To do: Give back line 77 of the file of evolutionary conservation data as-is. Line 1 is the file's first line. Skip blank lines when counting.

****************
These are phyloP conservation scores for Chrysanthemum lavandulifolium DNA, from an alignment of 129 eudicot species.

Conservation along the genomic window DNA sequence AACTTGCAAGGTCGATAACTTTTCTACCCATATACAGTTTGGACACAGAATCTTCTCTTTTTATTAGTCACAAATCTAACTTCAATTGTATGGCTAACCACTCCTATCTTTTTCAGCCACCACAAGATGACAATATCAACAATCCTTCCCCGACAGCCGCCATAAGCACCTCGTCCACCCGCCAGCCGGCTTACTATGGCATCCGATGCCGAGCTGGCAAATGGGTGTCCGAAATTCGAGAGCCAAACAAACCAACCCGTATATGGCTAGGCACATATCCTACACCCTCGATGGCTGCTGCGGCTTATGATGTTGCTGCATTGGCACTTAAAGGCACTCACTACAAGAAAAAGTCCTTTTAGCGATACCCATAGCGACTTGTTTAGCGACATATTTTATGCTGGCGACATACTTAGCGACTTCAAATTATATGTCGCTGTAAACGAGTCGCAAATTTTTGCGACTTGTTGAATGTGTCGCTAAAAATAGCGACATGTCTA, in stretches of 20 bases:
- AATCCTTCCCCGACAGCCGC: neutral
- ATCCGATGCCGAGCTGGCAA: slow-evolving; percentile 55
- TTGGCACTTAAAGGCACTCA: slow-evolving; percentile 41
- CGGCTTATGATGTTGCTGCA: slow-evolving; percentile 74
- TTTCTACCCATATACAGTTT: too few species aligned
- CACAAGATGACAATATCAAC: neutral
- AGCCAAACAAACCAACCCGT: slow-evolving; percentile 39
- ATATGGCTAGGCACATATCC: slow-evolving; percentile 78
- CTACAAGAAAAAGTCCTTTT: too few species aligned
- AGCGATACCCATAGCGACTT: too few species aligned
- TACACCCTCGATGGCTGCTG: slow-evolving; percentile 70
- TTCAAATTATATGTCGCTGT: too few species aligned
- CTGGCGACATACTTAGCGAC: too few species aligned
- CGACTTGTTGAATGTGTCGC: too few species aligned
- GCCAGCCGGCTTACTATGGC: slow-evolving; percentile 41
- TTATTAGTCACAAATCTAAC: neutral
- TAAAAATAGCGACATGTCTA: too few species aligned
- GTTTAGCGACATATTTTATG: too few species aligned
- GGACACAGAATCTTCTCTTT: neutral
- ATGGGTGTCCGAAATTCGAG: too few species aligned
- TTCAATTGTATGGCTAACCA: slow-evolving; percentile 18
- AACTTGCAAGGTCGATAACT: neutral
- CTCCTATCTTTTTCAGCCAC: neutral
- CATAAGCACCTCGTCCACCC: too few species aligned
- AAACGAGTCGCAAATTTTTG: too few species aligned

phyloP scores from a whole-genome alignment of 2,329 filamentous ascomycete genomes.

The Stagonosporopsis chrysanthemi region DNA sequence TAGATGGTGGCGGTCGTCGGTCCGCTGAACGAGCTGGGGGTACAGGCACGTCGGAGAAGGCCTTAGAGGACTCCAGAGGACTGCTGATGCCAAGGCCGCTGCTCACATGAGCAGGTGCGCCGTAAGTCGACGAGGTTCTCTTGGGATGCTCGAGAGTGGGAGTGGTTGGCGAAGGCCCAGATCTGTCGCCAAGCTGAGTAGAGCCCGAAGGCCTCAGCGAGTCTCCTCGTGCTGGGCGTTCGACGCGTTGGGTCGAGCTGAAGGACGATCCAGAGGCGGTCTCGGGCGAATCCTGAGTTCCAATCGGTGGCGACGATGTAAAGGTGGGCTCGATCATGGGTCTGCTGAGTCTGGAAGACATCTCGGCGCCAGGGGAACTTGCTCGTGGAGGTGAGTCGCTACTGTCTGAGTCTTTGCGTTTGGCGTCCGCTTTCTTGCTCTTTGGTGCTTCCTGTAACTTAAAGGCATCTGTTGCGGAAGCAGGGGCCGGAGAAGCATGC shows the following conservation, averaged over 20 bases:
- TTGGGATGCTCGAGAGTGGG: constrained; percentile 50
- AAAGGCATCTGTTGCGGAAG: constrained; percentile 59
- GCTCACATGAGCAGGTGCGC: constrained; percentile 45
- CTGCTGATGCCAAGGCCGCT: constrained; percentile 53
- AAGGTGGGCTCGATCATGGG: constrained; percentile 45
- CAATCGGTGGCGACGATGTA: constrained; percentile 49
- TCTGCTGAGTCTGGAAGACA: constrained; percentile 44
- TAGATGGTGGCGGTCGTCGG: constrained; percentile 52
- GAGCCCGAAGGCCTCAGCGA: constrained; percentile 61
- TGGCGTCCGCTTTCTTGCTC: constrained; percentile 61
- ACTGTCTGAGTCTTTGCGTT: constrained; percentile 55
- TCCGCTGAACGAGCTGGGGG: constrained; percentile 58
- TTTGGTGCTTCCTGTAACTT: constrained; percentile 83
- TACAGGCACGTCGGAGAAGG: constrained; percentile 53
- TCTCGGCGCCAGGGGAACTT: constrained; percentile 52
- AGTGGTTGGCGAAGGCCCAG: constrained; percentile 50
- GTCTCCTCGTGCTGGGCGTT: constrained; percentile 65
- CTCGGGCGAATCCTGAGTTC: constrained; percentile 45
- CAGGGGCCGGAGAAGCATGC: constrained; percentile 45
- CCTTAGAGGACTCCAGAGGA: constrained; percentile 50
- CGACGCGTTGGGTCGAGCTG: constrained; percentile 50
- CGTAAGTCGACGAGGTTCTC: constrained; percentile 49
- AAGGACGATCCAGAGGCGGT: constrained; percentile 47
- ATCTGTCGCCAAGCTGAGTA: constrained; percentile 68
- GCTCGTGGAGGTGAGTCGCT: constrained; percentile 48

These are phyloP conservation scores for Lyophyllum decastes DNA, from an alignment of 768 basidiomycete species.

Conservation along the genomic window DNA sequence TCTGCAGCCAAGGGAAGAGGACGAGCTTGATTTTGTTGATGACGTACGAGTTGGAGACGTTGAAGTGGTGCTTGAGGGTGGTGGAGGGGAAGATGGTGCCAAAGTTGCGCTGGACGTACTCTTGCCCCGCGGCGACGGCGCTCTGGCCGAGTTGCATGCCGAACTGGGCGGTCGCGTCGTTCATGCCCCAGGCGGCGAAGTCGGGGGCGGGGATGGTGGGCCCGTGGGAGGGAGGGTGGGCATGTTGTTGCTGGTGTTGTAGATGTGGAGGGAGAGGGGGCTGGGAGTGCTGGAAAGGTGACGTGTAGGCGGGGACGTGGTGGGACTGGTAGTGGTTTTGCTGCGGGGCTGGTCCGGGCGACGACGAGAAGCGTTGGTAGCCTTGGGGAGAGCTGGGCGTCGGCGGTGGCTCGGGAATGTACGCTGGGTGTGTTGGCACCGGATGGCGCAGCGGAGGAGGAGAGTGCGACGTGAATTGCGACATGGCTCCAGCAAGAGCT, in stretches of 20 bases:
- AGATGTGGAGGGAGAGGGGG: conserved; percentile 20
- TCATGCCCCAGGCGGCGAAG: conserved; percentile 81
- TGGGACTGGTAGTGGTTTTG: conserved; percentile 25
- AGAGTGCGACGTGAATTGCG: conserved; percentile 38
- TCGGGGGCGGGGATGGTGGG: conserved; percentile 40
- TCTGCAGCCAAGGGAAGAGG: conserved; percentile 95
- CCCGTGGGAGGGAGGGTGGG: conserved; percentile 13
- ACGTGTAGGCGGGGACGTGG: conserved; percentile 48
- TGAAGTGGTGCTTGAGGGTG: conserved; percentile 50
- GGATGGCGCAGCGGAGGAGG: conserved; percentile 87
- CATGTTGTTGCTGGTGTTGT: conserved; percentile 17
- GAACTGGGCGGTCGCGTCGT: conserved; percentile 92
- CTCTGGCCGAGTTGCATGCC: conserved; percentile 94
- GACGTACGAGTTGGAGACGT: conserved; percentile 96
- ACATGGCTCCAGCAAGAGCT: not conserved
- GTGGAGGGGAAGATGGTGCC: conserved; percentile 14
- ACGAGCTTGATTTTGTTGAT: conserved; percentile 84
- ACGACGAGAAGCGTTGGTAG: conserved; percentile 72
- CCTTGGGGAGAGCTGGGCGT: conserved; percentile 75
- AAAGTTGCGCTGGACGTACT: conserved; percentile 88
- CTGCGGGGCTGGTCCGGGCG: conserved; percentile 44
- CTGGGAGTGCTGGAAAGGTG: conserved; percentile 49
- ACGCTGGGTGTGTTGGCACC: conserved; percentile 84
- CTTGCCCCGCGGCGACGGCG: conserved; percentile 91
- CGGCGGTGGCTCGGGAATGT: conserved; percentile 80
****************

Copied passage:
- CTGCGGGGCTGGTCCGGGCG: conserved; percentile 44